As well as enduring physical attacks, Christians are increasingly being targeted over alleged "blasphemy" offences. Bishoy Kamel, a Christian teacher from Sohag in Upper Egypt, became the latest victim on 30 July; he was arrested, accused of posting cartoons on Facebook that were considered offensive to Islam and Muhammad. In April, a Christian teenager was jailed for three years for the same offence; this followed the case of another Christian, Makram Diab, who was locked up for six years, for "insulting" Muhammad following a dispute with a Muslim colleague.

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  • “Jesus Christ performed tremendous miracles in all our lives through this Shalom Camp.” A pastor spoke of how God had worked through a Barnabas-sponsored weekend Bible camp for persecuted Christians in Sri Lanka. The camp was attended by believers from five different churches that had been the target of threats or attacks by Buddhist or Hindu extremists. The participants heard teaching on the Biblical basis for persecution and took part in group discussions; they came away refreshed and encouraged, and for many the camp was a time of great spiritual renewal. Give thanks to the Lord for the peace He has brought to these persecuted believers, and ask that the weekend will continue to bear much fruit in their lives. Subscribe to the prayer points rss feed Wed, Apr 2014 00:00

  • Pray for a church leader in Sri Lanka, S.S. Johnpillai, who was threatened at gunpoint by attackers who claimed to be Special Forces officers. The minister was in a hut next to his church building in Guadalupe, Trincomolee when, he said, the men “appeared out of nowhere”. The intruders put a gun to Johnpillai’s head and accused him of holding a Communion service in honour of the founder of the Tamil Tigers, the government’s opponents in the country’s long and bloody civil war. The government had that day made it a criminal offence to commemorate the group. The gunmen ignored Johnpillai’s protests that he had not dedicated Communion to the group’s founder, and they threatened to shoot him. Ask the Lord to support and strengthen Johnpillai as he recovers from this terrifying ordeal. Subscribe to the prayer points rss feed Tue, Apr 2014 00:00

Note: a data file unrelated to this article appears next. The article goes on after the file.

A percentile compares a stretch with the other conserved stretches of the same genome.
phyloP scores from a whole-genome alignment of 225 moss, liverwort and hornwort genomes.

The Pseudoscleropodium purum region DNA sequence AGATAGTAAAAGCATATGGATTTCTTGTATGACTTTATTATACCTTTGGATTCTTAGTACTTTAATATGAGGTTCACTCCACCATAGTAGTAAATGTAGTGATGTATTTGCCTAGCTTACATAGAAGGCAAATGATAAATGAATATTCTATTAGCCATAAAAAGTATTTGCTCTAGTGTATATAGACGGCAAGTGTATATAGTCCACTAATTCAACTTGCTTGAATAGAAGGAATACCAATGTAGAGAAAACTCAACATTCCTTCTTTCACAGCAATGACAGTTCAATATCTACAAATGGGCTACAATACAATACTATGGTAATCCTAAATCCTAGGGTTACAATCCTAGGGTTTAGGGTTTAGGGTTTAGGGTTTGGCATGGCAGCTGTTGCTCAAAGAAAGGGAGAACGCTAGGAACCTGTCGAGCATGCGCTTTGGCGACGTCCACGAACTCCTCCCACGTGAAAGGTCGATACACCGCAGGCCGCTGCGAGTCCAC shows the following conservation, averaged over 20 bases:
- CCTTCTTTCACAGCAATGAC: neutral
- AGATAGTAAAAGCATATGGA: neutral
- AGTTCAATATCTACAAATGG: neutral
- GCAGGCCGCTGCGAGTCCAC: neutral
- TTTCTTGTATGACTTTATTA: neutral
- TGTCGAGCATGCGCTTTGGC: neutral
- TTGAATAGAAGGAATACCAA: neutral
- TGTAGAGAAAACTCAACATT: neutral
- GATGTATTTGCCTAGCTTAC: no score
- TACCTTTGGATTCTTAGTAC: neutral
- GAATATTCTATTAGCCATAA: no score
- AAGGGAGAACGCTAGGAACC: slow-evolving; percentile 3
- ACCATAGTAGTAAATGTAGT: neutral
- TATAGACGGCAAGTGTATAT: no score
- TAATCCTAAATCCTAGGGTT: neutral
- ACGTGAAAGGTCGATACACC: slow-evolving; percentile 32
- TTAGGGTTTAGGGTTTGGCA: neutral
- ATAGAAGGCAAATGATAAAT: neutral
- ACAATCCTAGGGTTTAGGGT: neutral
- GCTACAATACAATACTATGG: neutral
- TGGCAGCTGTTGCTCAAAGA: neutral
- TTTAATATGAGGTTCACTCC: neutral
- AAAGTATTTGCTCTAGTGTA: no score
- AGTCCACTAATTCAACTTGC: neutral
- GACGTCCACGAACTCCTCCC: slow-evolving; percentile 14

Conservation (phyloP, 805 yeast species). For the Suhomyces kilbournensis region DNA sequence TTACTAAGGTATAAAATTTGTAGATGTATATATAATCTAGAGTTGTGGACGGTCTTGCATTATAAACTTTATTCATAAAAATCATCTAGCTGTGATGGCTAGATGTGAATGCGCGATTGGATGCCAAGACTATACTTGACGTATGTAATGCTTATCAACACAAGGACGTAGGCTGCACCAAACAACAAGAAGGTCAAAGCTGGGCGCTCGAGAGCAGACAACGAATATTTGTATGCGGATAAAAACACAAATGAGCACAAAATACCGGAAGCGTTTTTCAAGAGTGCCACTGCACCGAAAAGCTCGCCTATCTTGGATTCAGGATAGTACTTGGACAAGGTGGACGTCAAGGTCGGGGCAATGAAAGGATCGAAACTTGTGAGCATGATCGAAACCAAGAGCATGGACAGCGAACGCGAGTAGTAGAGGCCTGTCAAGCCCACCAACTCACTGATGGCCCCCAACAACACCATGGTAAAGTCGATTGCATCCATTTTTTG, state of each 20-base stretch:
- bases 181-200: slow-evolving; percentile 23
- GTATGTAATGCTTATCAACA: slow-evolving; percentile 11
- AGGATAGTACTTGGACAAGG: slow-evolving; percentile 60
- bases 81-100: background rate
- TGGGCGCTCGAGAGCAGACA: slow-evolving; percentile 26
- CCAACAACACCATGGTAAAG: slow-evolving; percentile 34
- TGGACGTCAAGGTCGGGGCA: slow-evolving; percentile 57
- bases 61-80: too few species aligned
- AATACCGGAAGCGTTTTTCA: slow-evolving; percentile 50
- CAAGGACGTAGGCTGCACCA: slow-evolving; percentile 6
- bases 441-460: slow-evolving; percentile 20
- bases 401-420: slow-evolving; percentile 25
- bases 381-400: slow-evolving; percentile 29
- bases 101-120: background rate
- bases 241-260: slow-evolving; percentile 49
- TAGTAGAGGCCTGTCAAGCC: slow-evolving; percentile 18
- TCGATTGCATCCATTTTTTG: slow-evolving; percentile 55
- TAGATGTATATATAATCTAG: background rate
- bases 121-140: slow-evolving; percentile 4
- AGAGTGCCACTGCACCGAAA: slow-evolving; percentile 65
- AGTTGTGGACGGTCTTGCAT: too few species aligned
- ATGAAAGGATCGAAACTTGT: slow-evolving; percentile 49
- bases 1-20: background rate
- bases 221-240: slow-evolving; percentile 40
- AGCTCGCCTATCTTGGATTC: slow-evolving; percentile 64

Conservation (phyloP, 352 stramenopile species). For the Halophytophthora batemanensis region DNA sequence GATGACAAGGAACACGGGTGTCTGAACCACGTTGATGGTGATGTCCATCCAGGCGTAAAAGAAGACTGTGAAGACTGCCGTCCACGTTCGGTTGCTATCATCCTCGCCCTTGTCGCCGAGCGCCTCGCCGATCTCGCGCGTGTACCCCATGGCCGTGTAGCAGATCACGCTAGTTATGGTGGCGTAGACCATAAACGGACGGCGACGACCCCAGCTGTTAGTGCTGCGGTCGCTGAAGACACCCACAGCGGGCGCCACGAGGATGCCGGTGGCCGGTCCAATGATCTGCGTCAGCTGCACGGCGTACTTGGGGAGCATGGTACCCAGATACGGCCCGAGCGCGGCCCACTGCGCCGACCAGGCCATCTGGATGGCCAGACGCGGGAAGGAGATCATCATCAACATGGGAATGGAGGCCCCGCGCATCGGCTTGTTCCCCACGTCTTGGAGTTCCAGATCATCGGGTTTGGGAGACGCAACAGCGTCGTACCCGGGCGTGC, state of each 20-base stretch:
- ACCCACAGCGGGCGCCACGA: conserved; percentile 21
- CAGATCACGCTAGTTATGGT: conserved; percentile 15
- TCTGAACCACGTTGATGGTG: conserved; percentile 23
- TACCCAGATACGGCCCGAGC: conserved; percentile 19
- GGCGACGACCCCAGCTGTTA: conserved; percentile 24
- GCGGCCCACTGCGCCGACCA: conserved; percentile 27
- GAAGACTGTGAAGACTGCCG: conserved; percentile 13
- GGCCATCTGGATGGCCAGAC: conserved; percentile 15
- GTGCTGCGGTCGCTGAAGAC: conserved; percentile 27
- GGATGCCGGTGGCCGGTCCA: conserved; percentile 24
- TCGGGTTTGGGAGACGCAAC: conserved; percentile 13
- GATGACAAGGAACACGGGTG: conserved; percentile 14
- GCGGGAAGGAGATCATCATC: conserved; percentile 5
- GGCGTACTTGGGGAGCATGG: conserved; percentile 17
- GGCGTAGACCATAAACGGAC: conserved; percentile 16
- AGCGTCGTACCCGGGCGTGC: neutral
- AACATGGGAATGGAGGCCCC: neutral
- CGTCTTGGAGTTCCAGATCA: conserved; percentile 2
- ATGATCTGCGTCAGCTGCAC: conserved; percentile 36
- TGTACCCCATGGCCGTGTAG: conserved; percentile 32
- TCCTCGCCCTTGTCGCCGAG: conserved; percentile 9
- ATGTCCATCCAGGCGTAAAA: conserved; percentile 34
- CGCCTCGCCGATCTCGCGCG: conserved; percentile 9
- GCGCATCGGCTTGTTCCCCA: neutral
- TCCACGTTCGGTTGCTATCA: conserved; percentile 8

• Lift up to the Lord persecuted Christians in Sri Lanka, where at least 65 anti-Christian incidents took place during 2013, including repeat attacks on several believers and their property in October 2013. However, a Sri Lankan government minister from a Buddhist nationalist party denied the accounts, saying that they might be “made up”. The minister claimed that Sri Lankans are “one family … trying to live together after a long civil war”. Pray that the Sri Lankan government will recognise the danger that our brothers and sisters face from militant Buddhists and that the authorities will provide effective protection for vulnerable Christians. Subscribe to the prayer points rss feed Mon, Apr 2014 00:00

  • Condemned Christian mother Aasia Bibi’s final appeal hearing is scheduled to take place tomorrow (14 April) having been deferred twice. She was sentenced to death for blasphemy in November 2010 having been falsely accused of insulting Muhammad following an argument with Muslim co-workers. Aasia has been languishing in jail since the accusation was made in June 2009. Pray that her appeal will finally go ahead and that the judges will have the courage to acquit and release Aasia; there are concerns that they may give in to pressure from hardline Islamists who have been calling for her execution. Pray that Aasia, her husband and children will know the Lord’s peace as they await the verdict. Subscribe to the prayer points rss feed Sun, Apr 2014 00:00